Feisel Abdul Rauf on Israel and Iran
September 1, 2010
It isn't often that a 1,400-year-old treaty and letters from the 1970s tell us something about current events. But since Imam Feisel Abdul Rauf, the force behind the so-called Ground Zero Mosque, has staked a political claim as a "moderate Muslim," it's worth taking note of some of his past writings.
Much has already been made of the imam's comments on "60 Minutes" following 9/11, when he called America an "accessory to the crime" and announced that "Osama bin Laden is made in the USA." He has also refused to call Hamas a terrorist organization. We've now come across two letters to the New York Times that reveal more about the imam's worldview.
In a letter published on November 27, 1977, Mr. Rauf commented on Egyptian President Anwar Sadat's historic trip to Israel and encouraged his fellow Muslims to "give peace a chance." That John Lennon lyric sounds good. But he added: "For my fellow Arabs I have the following special message: Learn from the example of the Prophet Mohammed, your greatest historical personality. After a state of war with the Meccan unbelievers that lasted for many years, he acceded, in the Treaty of Hudaybiyah, to demands that his closest companions considered utterly humiliating. Yet peace turned out to be a most effective weapon against the unbelievers."
He's referring to a treaty in the year 628 that established a 10-year truce between the Prophet Muhammad and Meccan leaders and was viewed by Muslims at the time as a defeat. But Muhammad used that period to consolidate his ranks and re-arm, eventually leading to his conquest of Mecca. Imam Rauf seems to be saying that Muslims should understand Sadat's olive branch in the same way, as a short-term respite leading to ultimate conquest.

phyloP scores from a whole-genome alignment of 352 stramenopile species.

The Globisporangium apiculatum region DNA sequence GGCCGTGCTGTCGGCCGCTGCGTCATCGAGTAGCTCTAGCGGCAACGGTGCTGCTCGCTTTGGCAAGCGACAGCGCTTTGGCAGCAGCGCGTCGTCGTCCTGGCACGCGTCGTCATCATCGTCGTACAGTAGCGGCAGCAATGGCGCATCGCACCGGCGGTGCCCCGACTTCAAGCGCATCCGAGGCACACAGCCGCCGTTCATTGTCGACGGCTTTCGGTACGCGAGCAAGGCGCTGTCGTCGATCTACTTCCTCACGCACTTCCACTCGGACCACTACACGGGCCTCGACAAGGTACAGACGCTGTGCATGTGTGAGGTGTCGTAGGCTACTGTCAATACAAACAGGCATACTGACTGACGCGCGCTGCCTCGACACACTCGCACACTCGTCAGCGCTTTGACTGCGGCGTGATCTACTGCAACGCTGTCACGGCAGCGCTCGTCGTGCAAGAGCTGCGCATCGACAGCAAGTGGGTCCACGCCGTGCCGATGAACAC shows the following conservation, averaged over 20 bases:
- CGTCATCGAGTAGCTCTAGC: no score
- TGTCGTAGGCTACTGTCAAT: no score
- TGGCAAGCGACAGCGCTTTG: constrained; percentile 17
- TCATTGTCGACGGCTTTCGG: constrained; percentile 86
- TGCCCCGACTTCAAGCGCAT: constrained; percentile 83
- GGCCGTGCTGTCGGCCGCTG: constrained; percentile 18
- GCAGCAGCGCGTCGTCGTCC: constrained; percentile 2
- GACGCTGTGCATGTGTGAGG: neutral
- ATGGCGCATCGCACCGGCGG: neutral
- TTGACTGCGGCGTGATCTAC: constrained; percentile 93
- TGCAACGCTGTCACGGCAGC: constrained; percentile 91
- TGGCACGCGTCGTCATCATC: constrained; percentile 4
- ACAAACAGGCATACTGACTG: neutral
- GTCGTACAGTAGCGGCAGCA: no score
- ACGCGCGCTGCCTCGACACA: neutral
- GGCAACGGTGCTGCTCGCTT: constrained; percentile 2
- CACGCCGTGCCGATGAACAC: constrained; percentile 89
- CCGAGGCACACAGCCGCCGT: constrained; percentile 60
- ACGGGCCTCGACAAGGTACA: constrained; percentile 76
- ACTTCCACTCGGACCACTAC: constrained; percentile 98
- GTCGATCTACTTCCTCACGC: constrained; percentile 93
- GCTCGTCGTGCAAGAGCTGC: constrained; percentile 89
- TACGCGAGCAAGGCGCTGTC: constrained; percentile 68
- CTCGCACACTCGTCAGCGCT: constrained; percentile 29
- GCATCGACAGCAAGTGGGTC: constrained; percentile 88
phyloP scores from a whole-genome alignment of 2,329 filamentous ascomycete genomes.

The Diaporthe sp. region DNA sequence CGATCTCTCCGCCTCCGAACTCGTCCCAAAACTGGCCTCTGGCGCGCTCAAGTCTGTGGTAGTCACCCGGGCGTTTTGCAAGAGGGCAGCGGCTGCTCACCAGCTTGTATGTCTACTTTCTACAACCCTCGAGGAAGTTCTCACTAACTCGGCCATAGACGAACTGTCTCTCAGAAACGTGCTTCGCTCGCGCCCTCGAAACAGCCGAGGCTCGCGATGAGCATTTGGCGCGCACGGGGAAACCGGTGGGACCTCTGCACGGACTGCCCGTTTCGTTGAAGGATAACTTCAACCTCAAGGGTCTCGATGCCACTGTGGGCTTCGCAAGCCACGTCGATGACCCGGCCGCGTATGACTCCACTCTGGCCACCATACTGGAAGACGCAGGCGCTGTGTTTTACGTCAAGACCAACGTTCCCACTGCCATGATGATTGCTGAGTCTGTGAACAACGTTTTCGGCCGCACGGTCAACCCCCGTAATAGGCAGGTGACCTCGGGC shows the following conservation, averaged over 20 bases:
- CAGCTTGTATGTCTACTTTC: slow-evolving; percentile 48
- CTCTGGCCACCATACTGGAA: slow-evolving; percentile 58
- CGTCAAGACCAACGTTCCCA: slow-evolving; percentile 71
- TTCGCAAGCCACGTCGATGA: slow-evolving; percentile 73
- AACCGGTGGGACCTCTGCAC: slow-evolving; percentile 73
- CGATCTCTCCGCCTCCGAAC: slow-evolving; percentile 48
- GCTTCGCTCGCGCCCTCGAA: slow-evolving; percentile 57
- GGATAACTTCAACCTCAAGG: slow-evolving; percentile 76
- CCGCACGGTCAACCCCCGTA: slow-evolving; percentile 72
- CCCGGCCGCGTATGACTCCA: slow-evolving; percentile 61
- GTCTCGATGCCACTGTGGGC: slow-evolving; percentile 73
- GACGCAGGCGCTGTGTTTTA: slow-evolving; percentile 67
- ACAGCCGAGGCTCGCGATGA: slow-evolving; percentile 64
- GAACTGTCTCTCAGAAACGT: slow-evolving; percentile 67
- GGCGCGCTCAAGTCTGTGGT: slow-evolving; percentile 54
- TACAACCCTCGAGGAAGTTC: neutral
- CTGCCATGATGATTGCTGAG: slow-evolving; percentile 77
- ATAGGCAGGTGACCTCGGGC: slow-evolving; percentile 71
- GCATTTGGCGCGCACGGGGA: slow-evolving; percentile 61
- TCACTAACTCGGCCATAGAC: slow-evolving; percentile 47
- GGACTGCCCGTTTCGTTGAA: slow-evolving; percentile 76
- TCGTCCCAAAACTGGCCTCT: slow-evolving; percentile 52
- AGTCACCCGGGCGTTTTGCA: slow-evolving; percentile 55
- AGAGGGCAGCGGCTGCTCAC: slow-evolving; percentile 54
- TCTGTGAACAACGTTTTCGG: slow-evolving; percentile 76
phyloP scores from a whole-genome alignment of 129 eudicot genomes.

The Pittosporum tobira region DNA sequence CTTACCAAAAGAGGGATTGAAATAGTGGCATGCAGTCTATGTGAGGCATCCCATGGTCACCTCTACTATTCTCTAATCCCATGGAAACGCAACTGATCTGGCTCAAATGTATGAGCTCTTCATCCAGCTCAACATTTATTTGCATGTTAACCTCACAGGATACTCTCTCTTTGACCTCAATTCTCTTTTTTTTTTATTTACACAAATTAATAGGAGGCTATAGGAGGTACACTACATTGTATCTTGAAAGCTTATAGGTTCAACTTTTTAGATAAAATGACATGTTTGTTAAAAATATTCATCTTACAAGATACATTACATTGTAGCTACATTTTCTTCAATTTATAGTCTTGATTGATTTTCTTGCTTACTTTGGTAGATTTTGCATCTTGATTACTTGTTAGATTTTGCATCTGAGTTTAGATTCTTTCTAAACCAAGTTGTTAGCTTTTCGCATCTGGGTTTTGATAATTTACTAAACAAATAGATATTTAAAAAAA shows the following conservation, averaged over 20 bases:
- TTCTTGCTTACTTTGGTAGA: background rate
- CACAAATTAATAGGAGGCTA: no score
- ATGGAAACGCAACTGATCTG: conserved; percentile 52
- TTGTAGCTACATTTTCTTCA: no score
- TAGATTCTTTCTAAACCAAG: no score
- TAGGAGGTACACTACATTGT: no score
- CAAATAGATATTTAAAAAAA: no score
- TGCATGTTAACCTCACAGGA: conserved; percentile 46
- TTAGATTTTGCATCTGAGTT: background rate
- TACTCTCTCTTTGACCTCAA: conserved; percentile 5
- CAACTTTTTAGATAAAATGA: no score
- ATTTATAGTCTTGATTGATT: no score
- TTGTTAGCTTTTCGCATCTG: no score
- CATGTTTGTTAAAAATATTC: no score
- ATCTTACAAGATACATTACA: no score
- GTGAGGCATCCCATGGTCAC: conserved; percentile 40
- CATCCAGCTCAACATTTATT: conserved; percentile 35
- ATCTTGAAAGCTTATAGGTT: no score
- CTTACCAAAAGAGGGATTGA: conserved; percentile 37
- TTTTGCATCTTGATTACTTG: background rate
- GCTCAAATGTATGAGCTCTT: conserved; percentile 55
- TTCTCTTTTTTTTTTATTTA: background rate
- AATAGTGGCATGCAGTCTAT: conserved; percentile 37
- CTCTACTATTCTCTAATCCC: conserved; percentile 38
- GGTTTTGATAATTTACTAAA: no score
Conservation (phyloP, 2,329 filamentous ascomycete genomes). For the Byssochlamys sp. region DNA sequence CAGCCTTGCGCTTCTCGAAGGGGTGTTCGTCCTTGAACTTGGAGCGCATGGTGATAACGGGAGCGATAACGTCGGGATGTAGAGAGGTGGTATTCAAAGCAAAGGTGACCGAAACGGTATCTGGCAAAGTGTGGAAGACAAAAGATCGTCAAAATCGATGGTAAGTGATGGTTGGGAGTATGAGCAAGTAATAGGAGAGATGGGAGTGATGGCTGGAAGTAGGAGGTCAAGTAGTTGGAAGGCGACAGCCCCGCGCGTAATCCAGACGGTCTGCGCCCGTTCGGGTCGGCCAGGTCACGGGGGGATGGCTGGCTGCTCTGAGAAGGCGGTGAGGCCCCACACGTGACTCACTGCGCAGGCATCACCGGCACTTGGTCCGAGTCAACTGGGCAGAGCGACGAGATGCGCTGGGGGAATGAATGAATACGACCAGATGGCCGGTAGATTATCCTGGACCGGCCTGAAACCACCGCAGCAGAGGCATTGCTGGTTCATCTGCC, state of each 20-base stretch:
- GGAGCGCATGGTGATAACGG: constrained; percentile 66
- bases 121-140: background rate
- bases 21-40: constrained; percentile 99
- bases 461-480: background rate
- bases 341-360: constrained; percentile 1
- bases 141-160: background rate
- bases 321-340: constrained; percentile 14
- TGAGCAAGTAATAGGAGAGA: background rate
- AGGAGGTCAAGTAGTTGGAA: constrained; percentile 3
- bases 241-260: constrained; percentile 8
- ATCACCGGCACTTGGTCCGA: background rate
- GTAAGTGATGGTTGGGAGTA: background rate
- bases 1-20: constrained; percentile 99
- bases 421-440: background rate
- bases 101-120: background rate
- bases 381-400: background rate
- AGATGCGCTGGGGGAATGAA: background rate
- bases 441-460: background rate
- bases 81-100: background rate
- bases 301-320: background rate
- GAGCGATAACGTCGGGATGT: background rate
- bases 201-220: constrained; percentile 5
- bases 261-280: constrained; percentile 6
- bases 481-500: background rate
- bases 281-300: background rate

To drive that point home, he added in the same letter that "In a true peace it is impossible that a purely Jewish state of Palestine can endure. . . . In a true peace, Israel will, in our lifetimes, become one more Arab country, with a Jewish minority."
Two years later, the imam weighed in on the Iranian revolution. In a February 27, 1979 letter, in which he scores Americans for failing to apologize to Iran for past misdeeds, he wrote, "The revolution in Iran was inspired by the very principles of individual rights and freedom that Americans ardently believe in."
At the time, Iran's revolution hadn't revealed all of its violent, messianic character. Thirty years later it has, yet Mr. Rauf's views seem little changed. Following Iran's sham presidential election last year and the crackdown that followed, the imam urged President Obama to "say his administration respects many of the guiding principles of the 1979 revolution—to establish a government that expresses the will of the people; a just government, based on the idea of Vilayet-i-faquih, that establishes the rule of law."
That Persian phrase means Guardianship of the Jurist, which in practice means that all power resides with the mullahs. Vilayet-i-faquih is the religious justification for arresting protestors, forcing their confessions and letting them rot in jail.
Imam Rauf has said more moderate things, notably at a memorial service for our former colleague Daniel Pearl. But his calls for interfaith understanding are hard to square with his support for a strategy of "peace" in the service of Israel's long-term destruction.
We asked Imam Rauf if his views had changed since the 1970s. His complete response: "It is amusing that journalists are combing through letters-to-the-editor that I wrote more than 30 years ago, when I was a young man, for clues to my evolution. As I re-read those letters now, I see that they express the same concerns—a desire for peaceful solutions in Israel, and for a humane understanding of Iran—that I have maintained, and worked hard on, in the years since those letters were published."